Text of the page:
You might also like:

10 must-have registry items that will change your life, mama

The baby gear heavy hitters that should be top of your list

Calling all mamas-to-be! It's a fundamental truth of (impending) motherhood that your prepping-for-baby To Do list can feel a mile long, but really the best way to feel organized is to sort out the most important item at the top of your list: your registry. Sure the items you choose to include will end up running the gamut from nice-to-haves to absolutely essential game-changers, but mamas in the know quickly learn one thing: Not all baby gear is created equal.

So while you can and should pepper your registry with adorable inclusions that aren't necessarily can't-live-withouts (go ahead, add 'em!), you should make sure you're ticking the boxes on those pieces of baby gear that can be absolute life savers once you're in full-blown mama mode. From car seats to bouncers and playmats, your play and travel gear will be some of the most obvious important items on your list, but so can unexpected things, like a super comfy baby carrier and a snooze-inducing white noise machine. So to help you sort through the must-have options, we turned to the holy grail of motherhood that is buybuy BABY and handpicked 10 of the very best essential pieces that will change your life, we promise.

Keep reading Show less
Our Partners

Every week, we stock the Motherly Shop with innovative and fresh products from brands we feel good about. We want to be certain you don't miss anything, so to keep you in the loop, we're providing a cheat sheet.

So, what's new this week?

Earth Mama: Effective, natural herbal care for mamas and babies

Founded and grown in her own garage in 2002, Earth Mama started as an operation of one, creating salves, tinctures, teas and soaps with homegrown herbs. With a deep desire to bring the healing powers of nature that have been relied on for thousands of years to as many mamas as possible, Melinda Olson's formulas quickly grew into Earth Mama Organics. Since then, the brand has remained committed to manufacturing clean, safe and effective herbal solutions for the entire journey of motherhood, including pregnancy, breastfeeding and baby care, and even the loss of a baby.

Bravado Designs: Soothing sounds for a good night's sleep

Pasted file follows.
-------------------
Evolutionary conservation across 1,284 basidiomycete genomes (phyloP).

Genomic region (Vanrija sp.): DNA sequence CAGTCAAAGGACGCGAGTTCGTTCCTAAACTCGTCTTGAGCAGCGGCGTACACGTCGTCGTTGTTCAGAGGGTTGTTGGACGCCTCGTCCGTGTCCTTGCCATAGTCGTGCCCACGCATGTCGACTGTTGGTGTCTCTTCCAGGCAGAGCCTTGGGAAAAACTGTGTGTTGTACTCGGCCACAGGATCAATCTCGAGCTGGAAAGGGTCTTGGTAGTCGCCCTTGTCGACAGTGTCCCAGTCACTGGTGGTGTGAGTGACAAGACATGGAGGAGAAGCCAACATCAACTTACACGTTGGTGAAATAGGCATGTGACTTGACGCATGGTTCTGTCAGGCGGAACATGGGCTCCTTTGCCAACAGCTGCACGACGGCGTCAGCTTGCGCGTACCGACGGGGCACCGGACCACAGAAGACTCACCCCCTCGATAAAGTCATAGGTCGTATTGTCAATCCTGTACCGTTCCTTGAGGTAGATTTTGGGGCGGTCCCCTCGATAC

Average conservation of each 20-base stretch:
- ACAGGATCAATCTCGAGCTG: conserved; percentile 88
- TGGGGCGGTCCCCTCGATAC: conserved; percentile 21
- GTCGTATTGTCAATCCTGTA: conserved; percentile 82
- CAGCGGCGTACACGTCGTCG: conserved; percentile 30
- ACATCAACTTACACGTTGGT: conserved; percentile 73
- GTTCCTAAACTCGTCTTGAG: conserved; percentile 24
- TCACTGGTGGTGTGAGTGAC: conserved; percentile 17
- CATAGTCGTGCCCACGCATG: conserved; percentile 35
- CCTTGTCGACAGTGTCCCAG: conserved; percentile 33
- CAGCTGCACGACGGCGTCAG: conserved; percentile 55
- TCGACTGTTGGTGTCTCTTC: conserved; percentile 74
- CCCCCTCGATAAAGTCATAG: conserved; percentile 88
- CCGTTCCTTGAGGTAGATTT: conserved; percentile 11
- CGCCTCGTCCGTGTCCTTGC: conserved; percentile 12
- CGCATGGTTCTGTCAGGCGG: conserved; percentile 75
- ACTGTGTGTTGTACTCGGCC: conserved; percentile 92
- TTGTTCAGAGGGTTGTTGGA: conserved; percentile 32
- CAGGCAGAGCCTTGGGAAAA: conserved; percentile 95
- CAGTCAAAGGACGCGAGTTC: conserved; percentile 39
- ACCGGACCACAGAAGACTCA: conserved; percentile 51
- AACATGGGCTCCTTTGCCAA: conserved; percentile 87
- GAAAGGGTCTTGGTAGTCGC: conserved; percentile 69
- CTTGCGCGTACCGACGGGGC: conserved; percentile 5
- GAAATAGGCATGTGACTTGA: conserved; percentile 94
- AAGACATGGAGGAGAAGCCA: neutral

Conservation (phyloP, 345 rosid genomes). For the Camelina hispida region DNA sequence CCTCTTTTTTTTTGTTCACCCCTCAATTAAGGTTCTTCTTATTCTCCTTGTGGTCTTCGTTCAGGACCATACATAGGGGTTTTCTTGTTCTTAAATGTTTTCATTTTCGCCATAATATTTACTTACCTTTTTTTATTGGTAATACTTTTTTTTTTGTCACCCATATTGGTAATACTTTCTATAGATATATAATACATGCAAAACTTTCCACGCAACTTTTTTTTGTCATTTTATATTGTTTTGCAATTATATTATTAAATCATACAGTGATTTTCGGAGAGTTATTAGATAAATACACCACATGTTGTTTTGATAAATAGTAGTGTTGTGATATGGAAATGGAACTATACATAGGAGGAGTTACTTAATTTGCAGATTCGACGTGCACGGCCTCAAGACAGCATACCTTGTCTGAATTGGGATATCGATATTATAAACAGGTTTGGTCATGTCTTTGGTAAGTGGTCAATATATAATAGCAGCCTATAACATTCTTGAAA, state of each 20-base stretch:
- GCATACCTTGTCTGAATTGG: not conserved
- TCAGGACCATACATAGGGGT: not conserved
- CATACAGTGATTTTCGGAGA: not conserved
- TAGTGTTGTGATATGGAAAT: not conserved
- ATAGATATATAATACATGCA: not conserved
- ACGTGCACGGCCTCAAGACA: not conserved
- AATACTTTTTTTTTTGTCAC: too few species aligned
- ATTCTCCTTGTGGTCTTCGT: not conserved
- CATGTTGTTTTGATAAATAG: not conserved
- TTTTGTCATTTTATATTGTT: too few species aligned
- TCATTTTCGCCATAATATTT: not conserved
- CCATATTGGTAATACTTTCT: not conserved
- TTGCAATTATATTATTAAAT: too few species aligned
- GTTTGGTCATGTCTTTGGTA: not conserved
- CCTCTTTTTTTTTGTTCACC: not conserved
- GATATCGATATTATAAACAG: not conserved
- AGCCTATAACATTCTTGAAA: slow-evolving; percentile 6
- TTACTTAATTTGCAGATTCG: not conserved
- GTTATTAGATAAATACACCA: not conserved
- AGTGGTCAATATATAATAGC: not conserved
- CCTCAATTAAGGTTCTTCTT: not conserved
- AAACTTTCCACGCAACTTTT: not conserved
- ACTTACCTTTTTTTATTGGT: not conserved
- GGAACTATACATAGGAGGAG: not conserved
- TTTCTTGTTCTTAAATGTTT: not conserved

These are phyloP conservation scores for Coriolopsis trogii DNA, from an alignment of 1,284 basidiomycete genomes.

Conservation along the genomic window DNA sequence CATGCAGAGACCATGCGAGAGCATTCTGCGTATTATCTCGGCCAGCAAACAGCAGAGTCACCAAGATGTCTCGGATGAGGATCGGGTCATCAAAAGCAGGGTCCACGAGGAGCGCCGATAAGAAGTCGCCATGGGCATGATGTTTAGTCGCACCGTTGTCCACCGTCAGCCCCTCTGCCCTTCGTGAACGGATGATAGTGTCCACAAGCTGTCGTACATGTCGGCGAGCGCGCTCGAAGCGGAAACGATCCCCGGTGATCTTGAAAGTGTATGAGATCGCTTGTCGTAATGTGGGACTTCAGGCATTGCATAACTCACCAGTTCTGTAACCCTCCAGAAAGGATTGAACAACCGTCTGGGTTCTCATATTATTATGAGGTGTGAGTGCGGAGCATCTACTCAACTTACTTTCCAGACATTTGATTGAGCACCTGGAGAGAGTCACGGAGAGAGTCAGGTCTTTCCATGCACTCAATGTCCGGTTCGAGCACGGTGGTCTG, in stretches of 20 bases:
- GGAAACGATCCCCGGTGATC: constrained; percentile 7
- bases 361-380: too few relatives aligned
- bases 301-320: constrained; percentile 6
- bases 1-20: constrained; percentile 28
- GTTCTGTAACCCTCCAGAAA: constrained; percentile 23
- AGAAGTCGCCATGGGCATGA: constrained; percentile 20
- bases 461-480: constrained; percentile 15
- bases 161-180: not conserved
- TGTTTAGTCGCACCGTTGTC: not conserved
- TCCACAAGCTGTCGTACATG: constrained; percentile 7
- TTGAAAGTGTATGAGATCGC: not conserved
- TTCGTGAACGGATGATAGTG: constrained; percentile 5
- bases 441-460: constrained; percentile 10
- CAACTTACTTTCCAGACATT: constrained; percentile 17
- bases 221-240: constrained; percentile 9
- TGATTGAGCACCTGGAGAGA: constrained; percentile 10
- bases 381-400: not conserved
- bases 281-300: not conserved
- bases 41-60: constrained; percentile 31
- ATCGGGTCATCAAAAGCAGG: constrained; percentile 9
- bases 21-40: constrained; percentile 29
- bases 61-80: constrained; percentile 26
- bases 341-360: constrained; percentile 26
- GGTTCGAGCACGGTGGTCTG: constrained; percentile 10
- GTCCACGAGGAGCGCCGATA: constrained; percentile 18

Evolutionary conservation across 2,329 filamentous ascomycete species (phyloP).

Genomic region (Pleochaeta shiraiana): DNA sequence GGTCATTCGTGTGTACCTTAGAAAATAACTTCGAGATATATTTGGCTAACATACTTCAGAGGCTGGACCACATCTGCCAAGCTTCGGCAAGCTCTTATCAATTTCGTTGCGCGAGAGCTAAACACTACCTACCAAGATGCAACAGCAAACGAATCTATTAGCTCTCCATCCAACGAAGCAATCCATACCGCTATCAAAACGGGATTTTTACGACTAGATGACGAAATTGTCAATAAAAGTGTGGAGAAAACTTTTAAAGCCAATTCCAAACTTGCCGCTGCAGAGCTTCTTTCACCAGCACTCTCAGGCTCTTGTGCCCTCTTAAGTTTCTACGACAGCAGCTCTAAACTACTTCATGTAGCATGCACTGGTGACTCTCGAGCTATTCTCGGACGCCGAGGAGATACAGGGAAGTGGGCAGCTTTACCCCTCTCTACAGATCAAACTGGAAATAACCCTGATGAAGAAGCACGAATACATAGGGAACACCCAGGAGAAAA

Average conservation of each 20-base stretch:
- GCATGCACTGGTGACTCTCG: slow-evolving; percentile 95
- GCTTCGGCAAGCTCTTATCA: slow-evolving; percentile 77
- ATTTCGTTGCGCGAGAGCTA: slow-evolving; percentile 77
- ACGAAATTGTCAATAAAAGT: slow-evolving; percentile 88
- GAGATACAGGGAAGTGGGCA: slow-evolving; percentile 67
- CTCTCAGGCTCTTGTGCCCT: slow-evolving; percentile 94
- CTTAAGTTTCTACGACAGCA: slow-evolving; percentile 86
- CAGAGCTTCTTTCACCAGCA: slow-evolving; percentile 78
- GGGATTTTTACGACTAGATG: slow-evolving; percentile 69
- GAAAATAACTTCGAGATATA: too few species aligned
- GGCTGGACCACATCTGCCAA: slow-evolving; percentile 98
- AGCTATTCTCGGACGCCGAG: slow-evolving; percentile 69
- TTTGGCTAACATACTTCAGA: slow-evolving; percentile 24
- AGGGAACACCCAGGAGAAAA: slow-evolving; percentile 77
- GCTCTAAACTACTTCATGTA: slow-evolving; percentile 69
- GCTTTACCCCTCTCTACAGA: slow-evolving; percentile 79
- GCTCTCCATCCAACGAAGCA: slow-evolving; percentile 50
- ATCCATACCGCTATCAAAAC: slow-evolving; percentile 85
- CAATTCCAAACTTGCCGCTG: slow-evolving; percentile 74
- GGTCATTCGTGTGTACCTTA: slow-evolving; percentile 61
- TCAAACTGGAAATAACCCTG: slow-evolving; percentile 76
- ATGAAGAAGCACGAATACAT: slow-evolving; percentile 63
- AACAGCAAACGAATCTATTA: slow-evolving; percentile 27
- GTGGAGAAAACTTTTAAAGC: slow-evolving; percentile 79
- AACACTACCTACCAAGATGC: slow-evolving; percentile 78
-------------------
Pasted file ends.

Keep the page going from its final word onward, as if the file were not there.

With 28 years of serving pregnant and postpartum mamas under their belt, Bravado Designs is a true authority on the needs of changing bodies. It's true that we have them to thank for rescuing us from the uncomfortable and frumpy designs our own moms had to live with. Launched in Canada by two young mamas, they designed the first prototypes with extra leopard print fabric certain that a better bra was possible. Throughout the years they've maintained their commitment to ethical manufacturing while creating long-lasting products that truly work.

The Sill: Instagram-ready potted plants

We've long admired this female-founded brand and the brilliant mind behind it, Eliza Blank. (She even joined Motherly co-founder Liz Tenety on and episode of The Motherly Podcast!) The mission behind the business was simple: To make the process of bringing plants into your home as easy as possible, and as wonderful as the plant themselves. With their in-house, exclusively designed minimalist planters, the end result makes plant parenthood just a few clicks away.

Not sure where to start? Here's what we're adding to our cart:

Keep reading Show less
Shop

The 6 biggest lies I believed before having kids

Just about all of us had set assumptions about raising kids before we became parents ourselves.

Just about all of us had set assumptions about raising kids before we became parents ourselves. Some of these ideas might have been based on our own ideas of how we would absolutely do things differently than everyone else. Others, we believed what everyone else told us would happen would apply to our littles, too. But, that's not always the case, mama.

Below are six of the biggest lies I believed before having kids—and the reality of what actually happened for me.

1. Put your baby down drowsy, but awake

Keep reading Show less
Life